Introduction 5 catchment. Examples of methods using the UH approach include the Snyder (1938) method and the Soil Conservation Service (SCS) dimensionless UH (Cronshey et al. 1986). Background State departments of transportation (DOTs) are tasked with the planning, design, operation, and maintenance of transportation infrastructure considering a variety of stressors, including water-related stressors. With a future scenario of climate change, sea-level rise, and more intense and frequent storms, water-related stressors such as flooding, in-stream structure scour, and aggradation can worsen. Water quality impacts created by pollutants on stormwater runoff from roadways and bridges also create challenges that are met by state DOTs. Lumped hydrological modeling approaches have been applied successfully in the past to estimate peak flows to support the hydraulic design of conveyance facilities in roadways. Yet some of these lumped techniques, such as the Rational Method, might be less accurate and thus provide less reliability for design and operation decisions to overcome worsened water-related stressors. Distributed hydrological models are comparatively newer approaches that introduce spatial discretization of watersheds and enable higher accuracy and more detailed results. These models, called Distributed Rainfall-Runoff Models, or DRRMs, in this synthesis, are constructed with physical-based formulation in addition to semi-empirical ones. Either through the use of sub- catchments, hydrological response units, or gridded units, DRRMs perform necessary hydro- logical calculations at each spatial unit over time, which are integrated with routing processes within the watershed. DRRMs provide more insights on the hydrology of watersheds than do lumped approaches. Certain DRRM results include inundation maps, flow velocity maps, esti- mated shear stresses near hydraulic structures, interactions with shallow groundwater, and water quality simulations. Synthesis Objective This synthesis documents DOT practice on the use of DRRMs. The synthesis focused on the use of DRRMs for hydrologic analyses for the planning, design, and operation of bridges and roadway projects. This synthesis gathered the following information: • The extent to which state DOTs are using these distributed models; • Types of projects for which the models are used (e.g., design, long-range planning projects, vulnerability assessments); A. B. C. Figure 1. The spatial discretization in rainfall-runoff models. (A) Lumped model, (B) Semi-distributed model by sub-catchment, and (C) Distributed model by grid cell (Sitterson et al. 2017). For this synthesis, models using B and C are defined as DRRMs.

6 Resilient Design with Distributed Rainfall-Runoff Modeling • Factors that determine whether the models are applicable (e.g., watershed basin size, water- shed characteristics, calibration information availability, complexity of the transportation project, future climate event scenarios, funding, continuous versus event-based simulation); • Distributed rainfall-runoff modeling software packages used [e.g., Hydrologic Engineering Center-River Analysis System—two dimensions (HEC-RAS 2D), HEC-Hydraulic Modeling Software (HEC-HMS)]; • Modeling techniques used (e.g., grid sizes, parameterization of hydrologic processes such as infiltration and sheet flow, modeling hydraulic control structures, and calibration techniques); • Models’ data requirements and data sources (e.g., historic and future rainfall, topographic, calibration data); • Who is currently doing the modeling (e.g., in-house, consultants); • Documented state DOT guidance for DRRMs; • Documented state DOT assessment of costs and benefits regarding the use of distributed rainfall-runoff modeling techniques; and • Barriers to implementation (e.g., lack of in-house expertise, data availability). Study Approach and Report Organization To achieve the goals of the synthesis, a multipronged effort was performed to collect data and document the current use of DRRMs in state DOTs. The sources used for the data gathering in this synthesis included (1) a literature review, (2) a survey of state DOTs, and (3) interviews with selected DOT personnel detailing case examples in which DRRMs were applied in the context of transportation infrastructure. The literature review, presented in Chapter 2, was based on two main types of documents. The first group of documents was obtained through a search into each state transportation agency’s website for manuals and guidelines on hydrological design. A complete list of each of the state DOT’s hydrological design guidelines, including eventual references to DRRMs, was produced and is presented in Table 2. The second group of documents was obtained by researching the National Transportation Library (NTL) for publications over the past 20 years that make direct reference to DRRMs in the context of roadway transportation. Although not strict design guide- lines, the documents on the NTL provide valuable insight on the useful applications in which DRRMs were used for roadway-related studies. These studies included resiliency assessments of roadway infrastructure to flooding, sediment-related issues such as scour and aggradation, and the hydrologic and water quality impacts of stormwater runoff. Chapter 3 presents the results of the second component of the data gathering effort, based on the questionnaire sent to personnel in all 50 state DOTs who are in charge of hydrological studies. This survey was also sent to personnel in the District of Columbia and Puerto Rico transporta- tion agencies. The questionnaire comprised 20 questions that aimed to provide details on the status of DRRM use, as well as the factors that determine the use of DRRMs in hydrological design. The questions also provided details on the characteristics of DRRM implementation, the costs and benefits associated with the use of these tools, and the barriers for the imple- mentation of these models. In addition, the questionnaire was adapted to the DOTs that do not adopt DRRMs, in which case the questions addressed the factors and advantages determining the use of lumped approaches. The third and last component of data gathering involved the interview of personnel in state DOTs who are involved in hydrological studies that use DRRMs. These interviews were valuable because the details of selected projects that used distributed modeling were discussed. The inter- views provided detailed background and motivation for using DRRMs in projects in which the criticality, liability, greater uncertainties in estimates, and costs were major keys. These projects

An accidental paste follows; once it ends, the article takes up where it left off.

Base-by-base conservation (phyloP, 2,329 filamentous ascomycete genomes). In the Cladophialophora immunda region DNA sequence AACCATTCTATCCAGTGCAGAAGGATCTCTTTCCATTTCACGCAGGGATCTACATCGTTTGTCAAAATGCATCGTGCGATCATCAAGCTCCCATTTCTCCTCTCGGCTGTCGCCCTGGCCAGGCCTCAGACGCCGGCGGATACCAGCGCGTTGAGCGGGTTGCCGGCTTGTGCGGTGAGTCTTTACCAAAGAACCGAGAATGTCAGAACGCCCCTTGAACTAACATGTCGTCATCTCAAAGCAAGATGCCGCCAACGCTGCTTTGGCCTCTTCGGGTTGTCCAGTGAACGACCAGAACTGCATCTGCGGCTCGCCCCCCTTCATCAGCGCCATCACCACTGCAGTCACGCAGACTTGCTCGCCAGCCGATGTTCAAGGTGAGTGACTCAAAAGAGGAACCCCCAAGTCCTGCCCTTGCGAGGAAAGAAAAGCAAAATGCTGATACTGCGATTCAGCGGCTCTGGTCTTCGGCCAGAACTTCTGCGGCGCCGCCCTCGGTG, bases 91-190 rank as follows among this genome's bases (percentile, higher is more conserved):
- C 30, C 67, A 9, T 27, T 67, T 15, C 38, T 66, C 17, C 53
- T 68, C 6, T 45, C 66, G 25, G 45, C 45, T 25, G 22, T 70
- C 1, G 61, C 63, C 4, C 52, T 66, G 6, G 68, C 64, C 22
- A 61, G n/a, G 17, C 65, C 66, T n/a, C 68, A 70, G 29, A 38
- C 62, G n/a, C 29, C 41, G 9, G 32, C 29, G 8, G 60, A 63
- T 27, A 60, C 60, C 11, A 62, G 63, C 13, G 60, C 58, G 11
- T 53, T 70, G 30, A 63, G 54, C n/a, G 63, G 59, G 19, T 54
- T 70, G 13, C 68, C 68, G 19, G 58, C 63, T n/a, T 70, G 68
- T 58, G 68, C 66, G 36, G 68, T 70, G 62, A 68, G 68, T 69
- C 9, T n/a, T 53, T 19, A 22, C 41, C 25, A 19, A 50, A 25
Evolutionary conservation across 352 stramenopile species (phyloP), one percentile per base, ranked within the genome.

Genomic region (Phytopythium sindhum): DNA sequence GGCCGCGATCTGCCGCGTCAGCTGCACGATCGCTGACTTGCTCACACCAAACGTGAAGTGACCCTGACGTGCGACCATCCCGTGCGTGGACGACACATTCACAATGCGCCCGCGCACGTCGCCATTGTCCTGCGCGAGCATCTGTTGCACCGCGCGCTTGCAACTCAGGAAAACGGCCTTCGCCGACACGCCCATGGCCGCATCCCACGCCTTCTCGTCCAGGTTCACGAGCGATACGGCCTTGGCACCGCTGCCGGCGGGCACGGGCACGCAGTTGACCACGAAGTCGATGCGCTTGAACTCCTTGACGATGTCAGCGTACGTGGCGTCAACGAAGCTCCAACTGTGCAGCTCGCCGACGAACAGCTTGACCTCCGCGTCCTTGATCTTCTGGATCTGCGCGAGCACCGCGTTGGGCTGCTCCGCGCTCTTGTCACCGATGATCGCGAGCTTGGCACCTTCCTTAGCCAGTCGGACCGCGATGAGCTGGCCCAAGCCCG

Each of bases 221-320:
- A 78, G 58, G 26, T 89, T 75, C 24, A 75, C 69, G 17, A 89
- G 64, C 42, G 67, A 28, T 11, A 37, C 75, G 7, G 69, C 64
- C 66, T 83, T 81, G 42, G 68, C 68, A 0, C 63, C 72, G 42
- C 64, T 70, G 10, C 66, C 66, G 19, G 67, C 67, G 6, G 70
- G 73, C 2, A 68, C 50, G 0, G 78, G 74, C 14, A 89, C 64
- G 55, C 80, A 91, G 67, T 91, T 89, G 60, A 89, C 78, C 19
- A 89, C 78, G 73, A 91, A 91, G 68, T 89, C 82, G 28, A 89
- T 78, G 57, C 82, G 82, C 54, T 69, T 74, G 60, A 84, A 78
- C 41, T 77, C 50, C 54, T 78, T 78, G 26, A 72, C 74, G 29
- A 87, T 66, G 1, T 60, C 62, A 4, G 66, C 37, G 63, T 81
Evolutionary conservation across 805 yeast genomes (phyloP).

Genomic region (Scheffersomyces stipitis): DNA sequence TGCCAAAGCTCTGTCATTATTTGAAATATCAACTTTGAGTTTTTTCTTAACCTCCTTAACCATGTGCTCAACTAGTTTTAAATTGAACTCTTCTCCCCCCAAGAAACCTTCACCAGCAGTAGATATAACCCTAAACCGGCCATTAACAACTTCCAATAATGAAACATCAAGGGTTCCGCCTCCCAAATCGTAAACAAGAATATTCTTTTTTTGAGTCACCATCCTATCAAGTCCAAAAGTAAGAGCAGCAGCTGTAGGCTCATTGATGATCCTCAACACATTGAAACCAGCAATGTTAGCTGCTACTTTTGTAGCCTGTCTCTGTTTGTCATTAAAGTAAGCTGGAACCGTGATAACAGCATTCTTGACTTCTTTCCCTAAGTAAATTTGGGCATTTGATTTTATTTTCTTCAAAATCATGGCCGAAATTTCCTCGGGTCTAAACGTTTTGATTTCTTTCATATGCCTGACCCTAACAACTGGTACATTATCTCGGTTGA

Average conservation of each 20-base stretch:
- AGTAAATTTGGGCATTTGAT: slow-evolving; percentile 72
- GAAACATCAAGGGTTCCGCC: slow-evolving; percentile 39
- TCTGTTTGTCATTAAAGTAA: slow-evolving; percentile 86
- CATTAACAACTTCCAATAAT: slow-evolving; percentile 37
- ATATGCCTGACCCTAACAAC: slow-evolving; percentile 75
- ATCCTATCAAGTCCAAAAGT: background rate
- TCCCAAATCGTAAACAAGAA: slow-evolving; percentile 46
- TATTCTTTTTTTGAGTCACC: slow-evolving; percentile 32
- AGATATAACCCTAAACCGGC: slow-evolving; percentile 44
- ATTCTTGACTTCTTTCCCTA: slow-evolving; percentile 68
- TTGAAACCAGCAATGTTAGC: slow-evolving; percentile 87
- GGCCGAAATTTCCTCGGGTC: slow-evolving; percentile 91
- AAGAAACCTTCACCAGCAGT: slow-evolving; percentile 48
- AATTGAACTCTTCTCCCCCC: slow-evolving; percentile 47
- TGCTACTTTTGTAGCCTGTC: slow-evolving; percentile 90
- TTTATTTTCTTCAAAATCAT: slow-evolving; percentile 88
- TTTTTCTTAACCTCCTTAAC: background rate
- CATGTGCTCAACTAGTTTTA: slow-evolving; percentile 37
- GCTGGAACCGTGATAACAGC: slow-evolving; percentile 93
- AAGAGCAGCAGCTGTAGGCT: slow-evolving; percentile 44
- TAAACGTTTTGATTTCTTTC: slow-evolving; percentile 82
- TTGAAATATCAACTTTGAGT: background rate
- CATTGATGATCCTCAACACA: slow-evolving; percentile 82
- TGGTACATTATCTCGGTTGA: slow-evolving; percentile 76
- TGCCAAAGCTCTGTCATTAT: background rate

Introduction 7 involved the estimates of flooding in roadways and propose approaches to improve roadway resil- ience and more precise estimates of peak flows for bridge scour computations, among other applications. The synthesis is completed with Chapter 5, which presents a summary of key findings of the literature review, questionnaire answers, and interviews. These findings include an evaluation of the applications in which DRRMs are most frequently applied, the barriers that were identified for a wider adoption of these modeling tools, and recommended future research linked to DRRM use in roadway context. After these chapters, Appendices A and B present a blank survey question- naire and a copy of the survey questions and results.

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The increased frequency of extreme rainfall events, inland and coastal flooding, and other water-related stressors poses challenges to roadway infrastructure.

The TRB National Cooperative Highway Research Program's NCHRP Synthesis 602: Resilient Design with Distributed Rainfall-Runoff Modeling documents the practices of state departments of transportation on the use of DRRMs and identifies state DOTs that have adopted DRRMs and the context in which these models are applied.